Travel

Travel Edit | The Cinque Terre

fern-about-town-cinque-terreBenvenuto to the charming Cinque Terre!

One of the most picturesque spots along the Italian Riviera, this has long been the bucket list destination of keen walkers and avid voyagers alike. It’s literal translation, “Five Lands”, describe the cluster of pastel fishing villages that dot this rugged stretch of coastline like little flecks of watercolour paint.

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Manarola

Monterosso

The most northerly of the five towns, Monterosso  is also the only one to have a sizeable (pebbly) beach. Pass an afternoon here soaking up some Italian sunshine, or people watch from one of the town’s many alfresco coffee shops. The hilltop walk to Vernazza is a stepped one, and takes around 90 minutes to two hours, though locals say they zip across in an hour.

Vernazza

The best view of Vernazza can be seen about 15 minutes from town, along the hiking trail from Monterosso. The reward for your hilltop rambling efforts? Gelaterias aplenty in Vernazza’s main square.

Corniglia

The smallest of the five villages, and the only one without a coastline. Hop on the bus when you disembark the coastal train, which will take you a short and windy uphill route to the centre of Corniglia. A quieter spot for those that like to escape the general tourist hubbub or appreciate a good view.

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Pastel passageways to get lost in…

Manarola

Manarola town teeters on the cliff edge at height and is the iconic “Cinque Terre” image most picture. Head up to the Nessun Dorma bar for bruschetta and a glass of wine with a spectacular balcony setting, or Marina Piccola for a catch-of-the day supper as the sun sets.

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Linguine all’astice at Marina Piccola

Riomaggiore

The southern most village of the Cinque Terre. The coastline’s fishing heritage is perhaps most notable here where little boats gently see-saw, filling the small harbour. A short uphill stroll will take you via the town’s boutiques, bars and restaurants.


Things to note:

  • You’ll get a good feel for the Cinque Terre’s pocket-sized villages spending just a few hours in each. Peak tourist season runs all the way through to October, so expect crowds and people traffic on the narrower hiking trails. La Spezia, just south of Riomaggiore, is a major port day destination for cruise ships. CruiseCal lists a useful docking schedule if you want to avoid the masses.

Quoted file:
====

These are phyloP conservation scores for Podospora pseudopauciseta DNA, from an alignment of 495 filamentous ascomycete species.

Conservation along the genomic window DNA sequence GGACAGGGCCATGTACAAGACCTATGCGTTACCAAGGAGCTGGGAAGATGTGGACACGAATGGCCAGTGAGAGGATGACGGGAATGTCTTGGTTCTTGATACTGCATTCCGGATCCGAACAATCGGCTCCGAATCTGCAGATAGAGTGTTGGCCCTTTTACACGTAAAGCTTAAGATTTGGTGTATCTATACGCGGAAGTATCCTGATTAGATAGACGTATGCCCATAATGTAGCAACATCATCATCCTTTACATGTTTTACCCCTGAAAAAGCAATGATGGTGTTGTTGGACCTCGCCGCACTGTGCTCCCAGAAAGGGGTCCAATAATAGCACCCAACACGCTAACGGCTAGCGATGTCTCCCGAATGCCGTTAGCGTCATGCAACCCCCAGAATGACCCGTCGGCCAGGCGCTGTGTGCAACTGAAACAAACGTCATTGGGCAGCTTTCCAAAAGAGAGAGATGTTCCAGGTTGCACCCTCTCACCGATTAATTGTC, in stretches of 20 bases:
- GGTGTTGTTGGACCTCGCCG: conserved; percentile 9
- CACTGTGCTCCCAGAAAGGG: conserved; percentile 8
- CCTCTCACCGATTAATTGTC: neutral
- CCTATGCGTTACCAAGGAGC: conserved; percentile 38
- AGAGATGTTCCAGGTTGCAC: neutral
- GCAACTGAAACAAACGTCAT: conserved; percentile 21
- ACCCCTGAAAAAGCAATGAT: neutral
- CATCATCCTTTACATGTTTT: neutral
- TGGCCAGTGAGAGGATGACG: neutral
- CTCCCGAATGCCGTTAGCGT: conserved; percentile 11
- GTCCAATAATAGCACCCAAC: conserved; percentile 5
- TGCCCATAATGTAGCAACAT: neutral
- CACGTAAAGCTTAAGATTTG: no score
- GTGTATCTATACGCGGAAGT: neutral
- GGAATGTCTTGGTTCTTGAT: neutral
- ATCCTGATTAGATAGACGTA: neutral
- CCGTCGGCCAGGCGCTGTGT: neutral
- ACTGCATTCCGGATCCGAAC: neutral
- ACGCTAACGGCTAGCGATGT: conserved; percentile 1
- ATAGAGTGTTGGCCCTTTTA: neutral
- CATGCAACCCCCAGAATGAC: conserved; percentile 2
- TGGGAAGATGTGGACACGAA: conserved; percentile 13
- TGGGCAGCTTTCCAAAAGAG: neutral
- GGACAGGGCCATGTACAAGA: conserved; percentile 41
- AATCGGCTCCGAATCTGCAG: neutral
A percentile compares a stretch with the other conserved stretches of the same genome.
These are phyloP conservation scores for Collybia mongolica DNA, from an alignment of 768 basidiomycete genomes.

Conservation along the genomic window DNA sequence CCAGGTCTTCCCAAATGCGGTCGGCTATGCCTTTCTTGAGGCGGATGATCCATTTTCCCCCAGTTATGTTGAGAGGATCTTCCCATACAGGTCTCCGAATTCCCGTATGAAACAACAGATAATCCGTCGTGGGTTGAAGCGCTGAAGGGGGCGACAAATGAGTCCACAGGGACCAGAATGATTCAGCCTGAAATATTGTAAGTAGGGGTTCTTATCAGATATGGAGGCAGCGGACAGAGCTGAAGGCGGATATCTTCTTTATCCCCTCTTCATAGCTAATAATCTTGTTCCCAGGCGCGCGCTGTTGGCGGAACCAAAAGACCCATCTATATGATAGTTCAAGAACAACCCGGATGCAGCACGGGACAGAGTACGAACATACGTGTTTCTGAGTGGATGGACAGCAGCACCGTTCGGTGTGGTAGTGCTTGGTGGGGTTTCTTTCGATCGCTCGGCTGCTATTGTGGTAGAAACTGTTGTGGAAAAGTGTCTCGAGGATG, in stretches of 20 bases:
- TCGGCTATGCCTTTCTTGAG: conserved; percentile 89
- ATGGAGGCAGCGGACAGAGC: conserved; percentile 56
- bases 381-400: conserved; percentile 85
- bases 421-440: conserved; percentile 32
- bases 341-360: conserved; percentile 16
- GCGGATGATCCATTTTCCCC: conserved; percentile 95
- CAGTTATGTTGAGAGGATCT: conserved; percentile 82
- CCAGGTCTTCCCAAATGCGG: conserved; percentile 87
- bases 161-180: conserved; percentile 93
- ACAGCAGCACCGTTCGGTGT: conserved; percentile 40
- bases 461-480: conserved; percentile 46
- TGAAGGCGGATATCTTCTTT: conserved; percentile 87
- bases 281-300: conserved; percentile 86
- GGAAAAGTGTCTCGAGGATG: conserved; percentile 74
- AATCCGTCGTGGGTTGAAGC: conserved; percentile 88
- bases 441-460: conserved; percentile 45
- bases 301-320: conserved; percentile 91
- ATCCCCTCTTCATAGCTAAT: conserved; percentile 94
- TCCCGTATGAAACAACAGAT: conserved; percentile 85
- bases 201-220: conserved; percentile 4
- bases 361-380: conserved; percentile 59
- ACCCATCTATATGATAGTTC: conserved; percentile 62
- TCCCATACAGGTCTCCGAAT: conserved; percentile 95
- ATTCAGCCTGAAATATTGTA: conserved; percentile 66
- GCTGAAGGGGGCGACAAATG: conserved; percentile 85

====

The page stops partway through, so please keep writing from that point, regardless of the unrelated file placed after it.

• Everyone warns not to drive here. This is generally a wise move but useful if you plan on further afield day trips. Portofino, Lucca and Pisa are all within 90 minutes drive.
  • The Trenitalia coastal train runs frequently all day, each single journey costing €4 whether you’re going one stop along the line or five. Alternatively, a €16 day pass will let you hop on and off the trains as you please.
  • One of the best ways to see the Cinque Terre is by boat. A ferry service sails up and down the coastline all day, albeit at a much gentler pace. A flexible day ticket costs €20.
  • If you’re a little more adventurous and want to walk between each town, the hiking trails are signposted with red and white striped wall markings. Expect rugged footing, narrow pathways and undulating terraces with steep, uneven stairs. The staggering views you’d otherwise not see are your pay-off.

See more of Italy: Travel Edit | Amalfi Coast

© All photography and views expressed in this blog are my own. For more information, and for details of my editorial policy, please see my blog disclaimer.

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